Inge Bleijenbergh
Inge Bleijenbergh

The road to equality: how do we make social systems in organisations more inclusive?

Equality, diversity and inclusion: These are important themes in our society, but also in the action research of Professor of Methods Inge Bleijenbergh. She delivered her inaugural address on these topics in June 2023. Her research provides insight into the social systems of organisations, and how they can be made more inclusive, diverse, and equal. Bleijenbergh's research covers topics such as gender relations in the workplace and the working conditions of migrant workers.

In our society, we still see people being given unequal treatment in organisations. Bleijenbergh explains: “The salary of women and workers of colour, for example, is still lower than that of men, especially white men. Equal opportunities therefore do not lead to equal outcomes when unequal conditions apply to different groups. That is why we need to critically examine existing power relations and try to change them.”

Bleijenbergh investigates how these dynamic processes of inequality interact in different situations, what role intersections in social identities play in these processes, and what is gained from analysing them in collaboration with groups with diverse experiences and viewpoints.

Democratic perspective

Bleijenbergh frames her research from a democratic point of view. She does this using participatory methods, such as focus groups and group modelling. “I think it’s important to involve all stakeholders in knowledge production. The people on the sidelines, such as women of colour, migrant workers and farmers, are at the centre of the research process. This makes it possible to really find out what interests different groups have in a social problem. Because once people discover together how a problem is structured, they have the motivation to actually start working towards solving it.”

Portret Inge Bleijenbergh

Inequality in social systems

According to Bleijenbergh, themes such as inequality are deeply embedded in an organisation's structure and culture. “An organisation is a social system. People often take the culture and structure of that system so much for granted that they no longer see that there is inequality.”

“Take gender relations in the workplace, for example. The default employee is often a white male with no care-taking responsibilities. Companies tailor their assessment criteria to this so-called standard employee to assess whether a person is ambitious or has enough potential. So if we want to strive for more equality, we need to adjust our assessment criteria. In this context, it’s important to bear in mind that everyone has care-taking responsibilities, not just women with children: anyone can have sick parents, for example. Every employee potentially has care-taking duties, and we need to bring our assessment criteria in line with this fact.”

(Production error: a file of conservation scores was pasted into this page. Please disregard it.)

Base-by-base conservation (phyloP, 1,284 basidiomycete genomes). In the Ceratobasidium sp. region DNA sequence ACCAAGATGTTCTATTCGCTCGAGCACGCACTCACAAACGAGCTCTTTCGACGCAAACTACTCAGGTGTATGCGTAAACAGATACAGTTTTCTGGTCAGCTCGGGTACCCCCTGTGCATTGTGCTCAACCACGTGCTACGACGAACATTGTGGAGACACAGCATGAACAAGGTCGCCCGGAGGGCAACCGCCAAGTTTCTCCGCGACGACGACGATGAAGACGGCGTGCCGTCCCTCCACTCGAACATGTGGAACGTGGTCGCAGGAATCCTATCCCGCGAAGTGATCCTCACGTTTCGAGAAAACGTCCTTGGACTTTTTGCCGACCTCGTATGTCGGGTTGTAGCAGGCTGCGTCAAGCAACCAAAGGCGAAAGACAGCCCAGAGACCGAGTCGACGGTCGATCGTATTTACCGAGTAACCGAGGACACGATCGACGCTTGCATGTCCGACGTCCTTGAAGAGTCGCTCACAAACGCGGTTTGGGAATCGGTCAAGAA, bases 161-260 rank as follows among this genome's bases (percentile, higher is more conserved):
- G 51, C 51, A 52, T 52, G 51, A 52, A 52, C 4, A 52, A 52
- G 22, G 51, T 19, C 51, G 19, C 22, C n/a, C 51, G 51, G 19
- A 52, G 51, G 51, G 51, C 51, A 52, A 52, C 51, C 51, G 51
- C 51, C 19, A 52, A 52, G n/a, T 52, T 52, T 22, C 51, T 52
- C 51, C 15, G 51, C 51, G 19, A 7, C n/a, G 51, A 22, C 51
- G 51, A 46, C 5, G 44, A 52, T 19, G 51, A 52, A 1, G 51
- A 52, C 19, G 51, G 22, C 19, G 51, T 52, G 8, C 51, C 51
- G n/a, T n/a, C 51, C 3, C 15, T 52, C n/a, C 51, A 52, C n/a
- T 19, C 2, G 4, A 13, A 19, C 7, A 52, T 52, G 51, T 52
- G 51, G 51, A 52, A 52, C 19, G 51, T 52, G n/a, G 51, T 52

Bleijenbergh also studied the working conditions of migrant workers in collaboration with Tilburg University and the General Services Administration (Gemeenschappelijk Administratiekantoor, GAK). In this project, unions, employment agencies, employers and workers were invited to look together at what structure determines relatively poor working conditions. “Investing in migrant workers, even if they are only here temporarily, is definitely worthwhile. But how to do it? By arranging good accommodation in such a way that people are not dependent on their employer. But Dutch language training is also an important condition of employment. This makes it possible to give this group a better negotiating position.”

Value good representation of underrepresented groups, also in management positions and in contact with political parties and administrators.

The road to equality

After years of research in the field, Bleijenbergh says there are several ways to make social systems in organisations more inclusive. “Value good representation of underrepresented groups, also in management positions and in contact with political parties and administrators. You can, for example, use target figures for leadership positions. If 25% of your employees have an international background, then 25% of employees in management positions should also have an international background.” There is also a need for more awareness around the prevailing corporate culture and where it can lead to people being excluded. “One way to do this is by offering courses on social safety and how to strengthen it in your organisation.”

Bleijenbergh is using her expertise to work towards equality. In this context, she has some great new projects planned for the coming year. “For example, we plan to do group modelling with farmers, policymakers and environmental organisations to better understand which dynamic processes are getting in the way of sustainable agriculture. This will hopefully form the basis for a conversation on how best to approach the transition to sustainable agriculture.”

Text: Alon Winnen

Photos: Duncan de Fey and Ali Lowni